I chose Luang Prabang as a destination simply because it is a UNESCO World Heritage site. That was all I needed to know. I admit that I am a UNESCO groupie. The first thing I look for when I travel is the availability of a Toastmasters Club and the second thing is a search to see if there is a UNSECO heritage site nearby.
Laos is a land locked country which shares borders with Cambodia, Thailand, China and Vietnam. Luang Prabang is situated in northern Laos with the Mekong and Nam Khan River meeting near the heart of the city. It was chosen as a UNESCO site because of it’s rich architectural and artistic heritage. Beautiful homes and tree lined streets create an atmosphere that is simply enchanting and rather romantic. My hotel overlooked the Nam Khan River and when I walked three blocks from the hotel I ended up at the Mekong River. I enjoyed walking along the banks of both rivers every morning. There was a plethora of tours and things to do but I wasn’t having it. I wanted to do nothing and doing nothing is what I do best. I was on travel overload and needed a place to chill. I did not want to go to an elephant sanctuary, take a river cruise on the Mekong or take a tuk-tuk to the waterfalls. Every morning I walked and walked and walked until it was time for coffee. Then I would go to my favorite cafe and have coffee and read for the rest of the day. I was in a zen state of mind the entire time in Luang Prabang.
The Royal Palace Museum and Grounds
The Royal Palace Museum was originally the home of the King and Queen of Laos. When the communist took over after the war in 1975 the king and queen and other members of the royal family were sent to re-education camps where they eventually died. In 1995 the building was renovated and converted into a museum.
There are 34 wats (temples) in Luang Prabang that fall under the protection of UNESCO. There is a wonderful Buddhist culture in Luang Prabang.
The majority of buildings in the town center are made of wood and only the temples and some of the two story buildings are made of stone. The traditional houses are made of wood. My hotel was a prime example of traditional Lao architecture. The architecture is another reason for the UNESCO designation. Luang Prabang reminded me of New Orleans and the home where I grew up; a shot-gun house made of wood and of course wooden floors. I felt at home in Luang Prabang. I like quaint small towns and can imagine turning from a city girl to a country girl easily, well, short-term country girl. The houses are gorgeous and the alleyways are just as beautiful and intriguing as the houses.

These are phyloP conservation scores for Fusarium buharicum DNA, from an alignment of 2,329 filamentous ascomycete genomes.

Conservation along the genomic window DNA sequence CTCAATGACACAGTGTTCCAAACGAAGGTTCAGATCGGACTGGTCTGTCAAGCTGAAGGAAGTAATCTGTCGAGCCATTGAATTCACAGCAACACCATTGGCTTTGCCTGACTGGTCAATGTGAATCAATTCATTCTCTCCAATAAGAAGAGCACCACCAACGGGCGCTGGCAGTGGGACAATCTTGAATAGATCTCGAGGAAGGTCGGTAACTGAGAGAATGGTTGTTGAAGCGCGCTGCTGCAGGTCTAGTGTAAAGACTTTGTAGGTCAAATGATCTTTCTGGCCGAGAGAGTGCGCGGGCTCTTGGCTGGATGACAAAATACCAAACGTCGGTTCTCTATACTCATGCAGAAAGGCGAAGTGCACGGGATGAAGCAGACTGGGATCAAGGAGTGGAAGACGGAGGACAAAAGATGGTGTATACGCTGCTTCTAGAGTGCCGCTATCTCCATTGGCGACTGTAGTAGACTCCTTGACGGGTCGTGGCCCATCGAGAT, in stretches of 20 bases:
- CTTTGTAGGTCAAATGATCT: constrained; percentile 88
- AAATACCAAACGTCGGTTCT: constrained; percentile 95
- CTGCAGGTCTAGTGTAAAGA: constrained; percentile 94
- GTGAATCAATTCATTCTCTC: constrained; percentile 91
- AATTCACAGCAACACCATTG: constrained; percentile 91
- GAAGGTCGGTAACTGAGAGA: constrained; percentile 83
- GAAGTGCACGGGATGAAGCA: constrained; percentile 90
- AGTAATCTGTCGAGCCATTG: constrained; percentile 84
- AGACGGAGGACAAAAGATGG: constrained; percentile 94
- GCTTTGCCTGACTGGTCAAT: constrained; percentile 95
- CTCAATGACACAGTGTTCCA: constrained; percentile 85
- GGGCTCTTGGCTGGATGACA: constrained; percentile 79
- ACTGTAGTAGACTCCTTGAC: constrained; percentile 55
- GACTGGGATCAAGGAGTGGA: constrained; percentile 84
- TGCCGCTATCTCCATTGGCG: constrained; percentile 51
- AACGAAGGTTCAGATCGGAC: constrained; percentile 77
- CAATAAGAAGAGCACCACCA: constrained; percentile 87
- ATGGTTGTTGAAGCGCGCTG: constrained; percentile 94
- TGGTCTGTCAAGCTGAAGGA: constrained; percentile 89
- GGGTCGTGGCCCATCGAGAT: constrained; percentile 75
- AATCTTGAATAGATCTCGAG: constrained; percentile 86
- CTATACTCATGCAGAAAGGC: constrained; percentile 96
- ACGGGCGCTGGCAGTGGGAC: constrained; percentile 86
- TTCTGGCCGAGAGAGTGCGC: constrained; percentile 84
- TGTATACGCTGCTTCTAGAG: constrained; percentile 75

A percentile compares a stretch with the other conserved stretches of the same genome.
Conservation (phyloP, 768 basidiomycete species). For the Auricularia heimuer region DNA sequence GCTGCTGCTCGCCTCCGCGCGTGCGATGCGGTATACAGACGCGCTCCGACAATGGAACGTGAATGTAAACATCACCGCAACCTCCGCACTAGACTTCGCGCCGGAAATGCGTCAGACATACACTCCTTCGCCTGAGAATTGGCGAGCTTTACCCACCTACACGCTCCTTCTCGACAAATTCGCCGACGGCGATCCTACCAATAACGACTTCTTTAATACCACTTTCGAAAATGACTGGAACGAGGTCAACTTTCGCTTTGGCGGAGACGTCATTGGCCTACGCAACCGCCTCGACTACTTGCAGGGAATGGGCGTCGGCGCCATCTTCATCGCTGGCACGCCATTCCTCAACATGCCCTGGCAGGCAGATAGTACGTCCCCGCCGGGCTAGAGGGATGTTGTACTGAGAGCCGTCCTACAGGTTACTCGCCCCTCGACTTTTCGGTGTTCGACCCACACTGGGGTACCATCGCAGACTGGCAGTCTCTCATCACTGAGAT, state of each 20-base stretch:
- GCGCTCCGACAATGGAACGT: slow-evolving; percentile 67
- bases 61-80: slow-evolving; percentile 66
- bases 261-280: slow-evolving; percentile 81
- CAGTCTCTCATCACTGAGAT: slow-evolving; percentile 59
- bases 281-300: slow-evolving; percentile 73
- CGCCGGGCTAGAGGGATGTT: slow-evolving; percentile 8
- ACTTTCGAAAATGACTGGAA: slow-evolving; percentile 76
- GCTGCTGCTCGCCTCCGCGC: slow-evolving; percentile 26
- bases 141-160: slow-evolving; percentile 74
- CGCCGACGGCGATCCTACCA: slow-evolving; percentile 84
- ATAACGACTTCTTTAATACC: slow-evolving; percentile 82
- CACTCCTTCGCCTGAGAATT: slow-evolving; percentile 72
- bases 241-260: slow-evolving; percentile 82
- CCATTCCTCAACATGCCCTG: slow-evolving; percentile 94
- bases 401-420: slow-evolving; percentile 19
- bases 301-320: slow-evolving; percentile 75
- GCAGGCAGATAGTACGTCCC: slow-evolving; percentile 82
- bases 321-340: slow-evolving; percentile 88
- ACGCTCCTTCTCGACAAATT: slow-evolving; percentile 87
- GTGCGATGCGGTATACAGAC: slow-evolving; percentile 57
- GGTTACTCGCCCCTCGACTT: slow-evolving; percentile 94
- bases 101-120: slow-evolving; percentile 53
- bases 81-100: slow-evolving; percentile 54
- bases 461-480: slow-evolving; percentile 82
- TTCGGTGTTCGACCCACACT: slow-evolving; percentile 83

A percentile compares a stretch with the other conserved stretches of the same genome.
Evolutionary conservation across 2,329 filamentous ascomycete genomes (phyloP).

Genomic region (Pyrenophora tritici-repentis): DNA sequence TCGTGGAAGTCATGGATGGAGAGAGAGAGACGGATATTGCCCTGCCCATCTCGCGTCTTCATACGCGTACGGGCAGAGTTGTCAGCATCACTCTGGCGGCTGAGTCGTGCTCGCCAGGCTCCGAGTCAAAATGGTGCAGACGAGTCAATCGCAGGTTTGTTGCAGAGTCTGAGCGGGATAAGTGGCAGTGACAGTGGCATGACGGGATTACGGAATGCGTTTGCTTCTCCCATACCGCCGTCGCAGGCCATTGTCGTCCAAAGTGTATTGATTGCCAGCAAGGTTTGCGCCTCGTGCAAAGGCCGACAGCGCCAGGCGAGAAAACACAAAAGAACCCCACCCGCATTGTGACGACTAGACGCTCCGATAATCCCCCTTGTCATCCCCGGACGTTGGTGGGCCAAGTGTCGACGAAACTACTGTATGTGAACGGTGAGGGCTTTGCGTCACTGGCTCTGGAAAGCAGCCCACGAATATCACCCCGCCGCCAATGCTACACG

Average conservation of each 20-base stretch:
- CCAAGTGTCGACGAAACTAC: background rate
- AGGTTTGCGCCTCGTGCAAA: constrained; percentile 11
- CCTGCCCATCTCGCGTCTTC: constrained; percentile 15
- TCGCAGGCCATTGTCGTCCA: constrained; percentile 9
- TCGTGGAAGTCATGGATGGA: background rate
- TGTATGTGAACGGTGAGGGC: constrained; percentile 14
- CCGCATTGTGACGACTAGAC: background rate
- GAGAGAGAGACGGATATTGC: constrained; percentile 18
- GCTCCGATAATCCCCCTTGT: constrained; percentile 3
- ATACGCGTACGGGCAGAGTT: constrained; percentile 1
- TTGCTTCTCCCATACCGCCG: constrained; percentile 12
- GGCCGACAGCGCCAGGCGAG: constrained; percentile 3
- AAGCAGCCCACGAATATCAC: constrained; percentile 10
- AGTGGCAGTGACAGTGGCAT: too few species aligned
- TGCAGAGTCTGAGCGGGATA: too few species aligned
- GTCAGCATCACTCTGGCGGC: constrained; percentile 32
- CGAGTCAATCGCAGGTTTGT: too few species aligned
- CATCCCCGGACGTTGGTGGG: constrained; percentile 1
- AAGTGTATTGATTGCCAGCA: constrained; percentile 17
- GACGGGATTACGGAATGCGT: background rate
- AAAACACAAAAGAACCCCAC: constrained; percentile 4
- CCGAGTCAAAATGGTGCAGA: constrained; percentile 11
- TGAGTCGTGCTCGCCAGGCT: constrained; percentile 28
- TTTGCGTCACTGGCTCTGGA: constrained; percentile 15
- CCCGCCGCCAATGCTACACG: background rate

The Monks and Alms Giving
Alms giving is one of the most sacred Lao traditions. The locals wake up early to prepare food to be given to the monks for their one meal a day. This is done every day. During the ceremony the locals line up along the street and are seated on a small stool or a mat on the ground kneeling. The monks line up and march from the temple to the designated area. It is rude to join the ceremony once it has started. The monks line up and receive food, stopping at each person. Tourists are also allowed to participate in the ceremony as there are usually people who sell food to the tourists, to be given to the monks. I didn’t participate in the alms giving because I wanted to take pictures. I did participate in the ceremony in Thailand.
In Chiang Mai, Thailand I experienced a very different ceremony. There was no line or organization to the process, it was rather random. Once the food was purchased we stood around and waited for a few monks to pass by. When they stopped, we poured water into a small bowl and then gave the monks an offering of food. After receiving the offering they said a prayer. I had no idea what the prayer meant because it was in Thai. In Laos the process is a bit more formal and organized.
I met these young men in a beautiful park that overlooks the junction where the Mekong and Nam Khan rivers meet. The park is a small, lush, green, well manicured park. I was relaxing in the shade taking in the quiet and the occasional sounds of birds reminding me that they also shared this space. I cherish moments like this.
The two young men approached shyly and asked if they could practice English with me. The monks learn English as part of their schooling. Never one to shy away from a cultural exchange of course I said yes. It was an enlightening experience and one of the highlights of my trip that I will treasure. They asked questions about my job, family, travel and of course America. I had a lot of questions about Buddhism and the day to day life of a monk. It was great finally getting an insight into their day to day lives. Now the young man in orange is not really a monk, he is a novice (a monk in training). I think he said a man has to be at least 20 to become a monk. His friend had also been a novice for a while and chose to leave. Young men from the rural communities come to the temple to become novice monks often for the free education and to learn the teachings of Buddha. Most young Laos boys participate at some point in their lives and leave the temple at some point choosing not to become a monk but go on to practice Buddhism. I learned that they eat only one meal a day. Buddhists reject materialism and labor. I think I could become a monk if it weren’t for that darned one meal a day thing!!! We talked for two hours and could have gone on longer but the lunch hour had nearly passed and the young novice had to get to the temple to eat. You can’t miss your only meal of the day!
Hope you enjoyed this entry!